Israel’s final year in the wilderness, year 40, marks the death of Miriam, Aaron, and Moses.
The oldest member of Israel’s first family was Miriam. Miriam’s great-granddad was Levi, the son of Jacob. Jewish sages refer to Miriam as a child prophetess who predicted Moses’ future role at age five. Nissan Mindel of the Kehot Publication Society outlines the importance of Miriam in the wilderness: “Our sages say that the three great divine gifts that sustained the Jewish people in the desert—the Manna, the clouds of glory and the well—were in the merit of these three worthy shepherds, Moses, Aaron, and Miriam respectively. “Miriam’s Well,” as it became known—a rolling rock that accompanied the Jewish people on their wanderings—provided fresh water in the desert.”
The fortieth year in the wilderness begins with Miriam’s death (cf. Numbers 20:1) and the people are without water. The spiritual mother of Israel is dead and people of God express their grief by taking it out on Moses and Aaron. Moses and Aaron take out their grief on God (cf. Numbers 20:12)
The death of the nation of Israel was necessary for its rebirth in Canaan
Sharon Rimon writes: “And the well was in Miriam’s merit, for what does it say? “And Miriam died there and was buried there” (Num. 20:1), and what does it say afterward? “And there was no water for the congregation” (Num. 20:2) (Bamidbar Rabba [Vilna ed.] :
Five months later Aaron, the founder of the Jewish priesthood dies and the clouds of Glory disappear. Nissan Mindel writes this about Aaron’s role in early Judaism, “Be of the disciples of Aaron, loving peace and seeking after peace, loving all creatures and bringing them near unto the Torah,” for “its (the Torah’s) ways are ways of pleasantness and all its paths are peace… When Aaron died, the Clouds of Glory disappeared, and the children of Israel were soon attacked by the Canaanite king of Arad.”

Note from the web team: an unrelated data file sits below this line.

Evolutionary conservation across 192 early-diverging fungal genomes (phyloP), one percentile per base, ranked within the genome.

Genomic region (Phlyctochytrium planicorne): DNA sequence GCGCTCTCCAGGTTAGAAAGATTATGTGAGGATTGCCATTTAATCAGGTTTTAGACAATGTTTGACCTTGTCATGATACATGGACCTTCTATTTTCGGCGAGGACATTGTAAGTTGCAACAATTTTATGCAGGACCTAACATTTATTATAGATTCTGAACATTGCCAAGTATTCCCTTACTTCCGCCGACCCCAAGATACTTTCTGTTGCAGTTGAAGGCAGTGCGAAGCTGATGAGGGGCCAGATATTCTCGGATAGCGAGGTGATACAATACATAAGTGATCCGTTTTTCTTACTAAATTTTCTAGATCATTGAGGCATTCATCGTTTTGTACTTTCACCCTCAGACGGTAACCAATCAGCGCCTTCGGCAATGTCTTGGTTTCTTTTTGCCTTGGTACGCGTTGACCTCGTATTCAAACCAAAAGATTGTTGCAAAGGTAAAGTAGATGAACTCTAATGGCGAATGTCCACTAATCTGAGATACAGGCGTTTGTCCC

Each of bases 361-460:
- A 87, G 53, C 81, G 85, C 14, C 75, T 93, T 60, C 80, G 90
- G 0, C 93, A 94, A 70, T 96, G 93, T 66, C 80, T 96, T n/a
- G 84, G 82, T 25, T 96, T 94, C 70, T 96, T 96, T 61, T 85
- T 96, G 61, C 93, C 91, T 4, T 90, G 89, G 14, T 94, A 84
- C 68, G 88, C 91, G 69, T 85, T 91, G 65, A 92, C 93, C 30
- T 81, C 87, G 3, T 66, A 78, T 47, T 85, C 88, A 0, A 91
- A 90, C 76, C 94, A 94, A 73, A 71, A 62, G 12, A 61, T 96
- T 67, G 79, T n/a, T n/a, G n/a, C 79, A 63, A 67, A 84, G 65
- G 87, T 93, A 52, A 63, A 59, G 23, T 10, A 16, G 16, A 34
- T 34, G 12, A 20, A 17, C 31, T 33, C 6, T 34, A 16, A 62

Israel’s final year in the wilderness concludes with the”mysterious” death of Moses. The Midrash describes Moses’ end: “God leans down from the heavens and ends Moses’ life with a soft, gentle kiss. This is derived from Deuteronomy 34:5, where it is written, “So Moses, the servant of the Eternal, died there, in the land of Moab, at the command of the Eternal.” The Hebrew reads, al pi Adonai, “by the mouth of the Eternal.” Hence the legend about God kissing Moses at his moment of death.”
With the deaths of the first family, no more manna, quail, clouds or water from the rock. Instead, God raises up Joshua and Caleb and a brand new chapter begins for Israel. Why? God knew this generation needed new leaders and new signs.
What’s next for the Evangelical Church? Our we in our final years? We have a brand new generation of Evangelicals praying the Psalms:
Lead thou me to the rock
that is higher than I,
for thou art my refuge
a strong tower against the enemy (Psalm 61)
And believing Matthew 16:
“And so I say to you, you are Peter,
and upon this rock, I will build my Church,
and the gates of the netherworld shall not prevail against it.
I will give you the keys to the Kingdom of heaven.
Whatever you bind on earth shall be bound in heaven;
and whatever you loose on earth shall be loosed in heaven.”